The Alcohol and Offenders
Criminal Justice
Research Programme
Dr Lesley Graham
Associate Specialist, Public Health
ISD, NHS National Services Scotland
Andrew McAuley
Public Health Advisor (Substance Misuse/Alcohol)
NHS Health Scotland
Acknowledgements
Advisory Group Members
Iain MacAllister, Scottish Government
Sharon Grant, Scottish Government
George Howie, NHS Health Scotland
Ruth Parker, Scottish Prison Service (SPS)
Jim Carnie, SPS
Stephen Heller-Murphy, Health Improvement Scotland (formerly
SPS)
Research Teams
Tessa Parkes, Susan MacAskill and team, Stirling University
Kate Skellington Orr, Shirley McCoard and team, MVA Consultancy
The Alcohol and Offenders Criminal Justice
Research Programme
Describes
nature and scale of alcohol problems in offenders
Examines and contributes to the evidence base of what
works
Maps current activity highlighting best practice
Alcohol in Scotland



Enough alcohol is sold in Scotland for every adult to
exceed male weekly limits [Health Scotland 2011]
Excess consumption is across all age and socioeconomic groups [Scottish Health Survey 2010]
1 in 20 deaths attributable to alcohol
[Grant, Springbett
and Graham 2009]

Those from the most deprived areas in Scotland are
6 times more likely to die an alcohol related death
[Alcohol Statistics Scotland 2011]
Alcohol-related mortality by deprivation,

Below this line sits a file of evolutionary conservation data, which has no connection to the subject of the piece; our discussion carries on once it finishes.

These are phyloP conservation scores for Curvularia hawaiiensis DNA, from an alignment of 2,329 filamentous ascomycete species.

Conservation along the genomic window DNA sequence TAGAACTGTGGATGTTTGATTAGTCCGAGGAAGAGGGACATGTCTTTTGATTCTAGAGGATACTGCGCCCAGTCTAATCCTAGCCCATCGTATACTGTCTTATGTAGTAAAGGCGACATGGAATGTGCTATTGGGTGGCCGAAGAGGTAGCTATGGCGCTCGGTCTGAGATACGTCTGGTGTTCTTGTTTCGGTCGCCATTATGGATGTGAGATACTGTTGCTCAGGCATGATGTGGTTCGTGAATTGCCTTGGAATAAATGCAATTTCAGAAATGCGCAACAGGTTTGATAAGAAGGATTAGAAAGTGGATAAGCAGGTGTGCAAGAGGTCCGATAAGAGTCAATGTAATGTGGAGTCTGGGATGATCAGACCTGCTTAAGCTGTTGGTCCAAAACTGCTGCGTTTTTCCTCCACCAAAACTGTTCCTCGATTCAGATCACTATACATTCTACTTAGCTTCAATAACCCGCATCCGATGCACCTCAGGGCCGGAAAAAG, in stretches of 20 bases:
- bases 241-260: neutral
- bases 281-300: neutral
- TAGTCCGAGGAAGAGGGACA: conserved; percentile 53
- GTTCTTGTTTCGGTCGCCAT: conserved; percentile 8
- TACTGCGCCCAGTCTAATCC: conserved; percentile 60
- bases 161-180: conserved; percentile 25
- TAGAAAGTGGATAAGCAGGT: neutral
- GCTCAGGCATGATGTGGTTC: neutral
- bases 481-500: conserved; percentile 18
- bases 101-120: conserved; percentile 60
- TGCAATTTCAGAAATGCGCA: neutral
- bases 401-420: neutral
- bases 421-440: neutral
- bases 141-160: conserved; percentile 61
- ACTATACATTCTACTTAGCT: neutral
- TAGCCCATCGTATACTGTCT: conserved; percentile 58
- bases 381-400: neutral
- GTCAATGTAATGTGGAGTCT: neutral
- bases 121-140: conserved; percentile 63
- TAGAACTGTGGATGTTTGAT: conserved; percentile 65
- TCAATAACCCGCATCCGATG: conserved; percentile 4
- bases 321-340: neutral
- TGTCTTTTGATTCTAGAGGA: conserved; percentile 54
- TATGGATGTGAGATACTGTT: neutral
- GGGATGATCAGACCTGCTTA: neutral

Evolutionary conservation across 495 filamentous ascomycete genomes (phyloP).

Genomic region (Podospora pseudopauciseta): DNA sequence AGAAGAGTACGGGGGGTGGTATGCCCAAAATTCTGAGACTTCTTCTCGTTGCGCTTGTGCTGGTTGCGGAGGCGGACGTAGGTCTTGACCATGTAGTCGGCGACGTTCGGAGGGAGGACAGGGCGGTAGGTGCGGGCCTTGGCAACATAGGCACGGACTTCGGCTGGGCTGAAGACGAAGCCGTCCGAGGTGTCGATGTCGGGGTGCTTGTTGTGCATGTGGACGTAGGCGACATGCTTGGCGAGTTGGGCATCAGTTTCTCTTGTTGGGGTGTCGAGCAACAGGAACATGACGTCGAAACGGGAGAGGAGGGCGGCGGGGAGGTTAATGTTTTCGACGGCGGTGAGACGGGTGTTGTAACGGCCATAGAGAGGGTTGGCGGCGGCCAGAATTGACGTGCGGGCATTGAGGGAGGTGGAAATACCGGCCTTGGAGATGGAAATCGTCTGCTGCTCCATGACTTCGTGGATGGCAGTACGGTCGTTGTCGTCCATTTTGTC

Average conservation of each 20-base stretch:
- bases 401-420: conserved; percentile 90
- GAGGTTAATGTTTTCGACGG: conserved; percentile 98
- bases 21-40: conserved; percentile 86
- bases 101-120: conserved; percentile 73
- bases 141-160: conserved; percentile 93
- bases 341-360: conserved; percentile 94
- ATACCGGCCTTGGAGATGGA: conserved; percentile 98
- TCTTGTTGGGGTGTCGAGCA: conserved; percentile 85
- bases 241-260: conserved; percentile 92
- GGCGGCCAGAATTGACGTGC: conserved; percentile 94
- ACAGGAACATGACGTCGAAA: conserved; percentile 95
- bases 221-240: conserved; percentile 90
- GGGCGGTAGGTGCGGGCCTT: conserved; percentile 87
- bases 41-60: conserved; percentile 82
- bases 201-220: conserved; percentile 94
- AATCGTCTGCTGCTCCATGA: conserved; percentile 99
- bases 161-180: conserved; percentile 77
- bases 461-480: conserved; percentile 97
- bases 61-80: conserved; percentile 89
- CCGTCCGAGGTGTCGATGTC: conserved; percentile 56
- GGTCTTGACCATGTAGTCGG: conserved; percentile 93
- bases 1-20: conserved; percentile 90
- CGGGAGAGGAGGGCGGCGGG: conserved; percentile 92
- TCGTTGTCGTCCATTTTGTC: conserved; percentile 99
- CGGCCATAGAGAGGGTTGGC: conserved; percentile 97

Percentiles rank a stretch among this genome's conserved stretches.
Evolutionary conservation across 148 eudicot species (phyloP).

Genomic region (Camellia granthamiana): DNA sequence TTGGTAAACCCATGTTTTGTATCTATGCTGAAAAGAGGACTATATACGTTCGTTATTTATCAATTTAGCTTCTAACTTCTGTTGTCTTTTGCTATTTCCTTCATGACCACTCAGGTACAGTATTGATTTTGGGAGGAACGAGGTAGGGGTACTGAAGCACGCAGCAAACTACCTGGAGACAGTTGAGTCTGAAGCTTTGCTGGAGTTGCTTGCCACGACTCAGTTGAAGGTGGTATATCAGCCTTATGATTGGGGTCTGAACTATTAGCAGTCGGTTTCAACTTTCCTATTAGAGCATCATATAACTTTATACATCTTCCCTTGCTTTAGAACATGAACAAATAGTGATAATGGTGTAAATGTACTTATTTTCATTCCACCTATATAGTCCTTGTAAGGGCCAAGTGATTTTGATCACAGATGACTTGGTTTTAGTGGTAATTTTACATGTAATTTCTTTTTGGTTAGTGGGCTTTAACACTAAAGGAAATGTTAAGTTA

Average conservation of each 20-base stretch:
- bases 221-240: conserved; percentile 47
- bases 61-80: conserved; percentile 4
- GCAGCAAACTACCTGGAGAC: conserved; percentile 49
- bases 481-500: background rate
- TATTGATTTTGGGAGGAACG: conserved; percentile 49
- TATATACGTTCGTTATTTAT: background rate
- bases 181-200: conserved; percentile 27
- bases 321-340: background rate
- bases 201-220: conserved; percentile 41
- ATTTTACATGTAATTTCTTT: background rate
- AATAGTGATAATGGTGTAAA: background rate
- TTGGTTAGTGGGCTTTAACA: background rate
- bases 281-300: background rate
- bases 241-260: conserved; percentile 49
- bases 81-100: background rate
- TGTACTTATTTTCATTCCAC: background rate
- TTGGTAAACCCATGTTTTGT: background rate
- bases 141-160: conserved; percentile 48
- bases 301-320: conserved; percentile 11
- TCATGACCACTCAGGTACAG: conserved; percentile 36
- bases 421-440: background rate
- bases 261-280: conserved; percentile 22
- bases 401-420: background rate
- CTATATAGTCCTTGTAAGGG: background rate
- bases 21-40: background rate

Scotland
Alcohol-related deaths (underlying cause, deprivation category, 2001/02,
2005/06, 2009/10)
EASR per 100,000 population
70
60
50
2001
40
2005
30
2009
20
10
0
5
4
3
SIMD quintile
Source: ISD Scotland (NRS)
2
1
Alcohol and Crime in Scotland

Half (50%) of prisoners in Scotland reported being
drunk at the time of their offence, rising to three
quarters (77%) of young offenders [Scottish Prison Survey
2009]
The problem is getting worse

There has been a rise in proportion of young Scottish
offenders who consider alcohol has contributed to
their offending (from 48% in 1979 to 80% in 2007)
[McKinlay et al 2009]

Alcohol related crime is estimated to cost Scotland
over £700 million per year [Societal Cost for Alcohol Misuse in
Scotland in 2007 Scottish Government 2010]
Alcohol and Violent Crime in Scotland

Where known, alcohol is a factor in more than two
thirds (69%) of those accused of homicide [Homicide in
Scotland 2008/9]

70% of assaults in A&E may be alcohol related
[QIS
2006]

In 62% of violent crime, victims said the offenders
were under the influence of alcohol [Scottish Crime and
Justice Survey 2010]
Alcohol Problems in Offenders
The prevalence of alcohol problems in offenders is
high

46% of Scottish prisoners may have harmful
use/dependency (as defined by CAGE) compared to
14% of the adult male general population [Alcohol
Statistics Scotland 2011][Scottish Health Survey 2010]
Important to note that not all alcohol problems in
offenders are directly linked to their offence
The offender pathway: an
opportunity for intervention


Population with a high prevalence of alcohol
problems
Easier to reach the ‘hard to reach’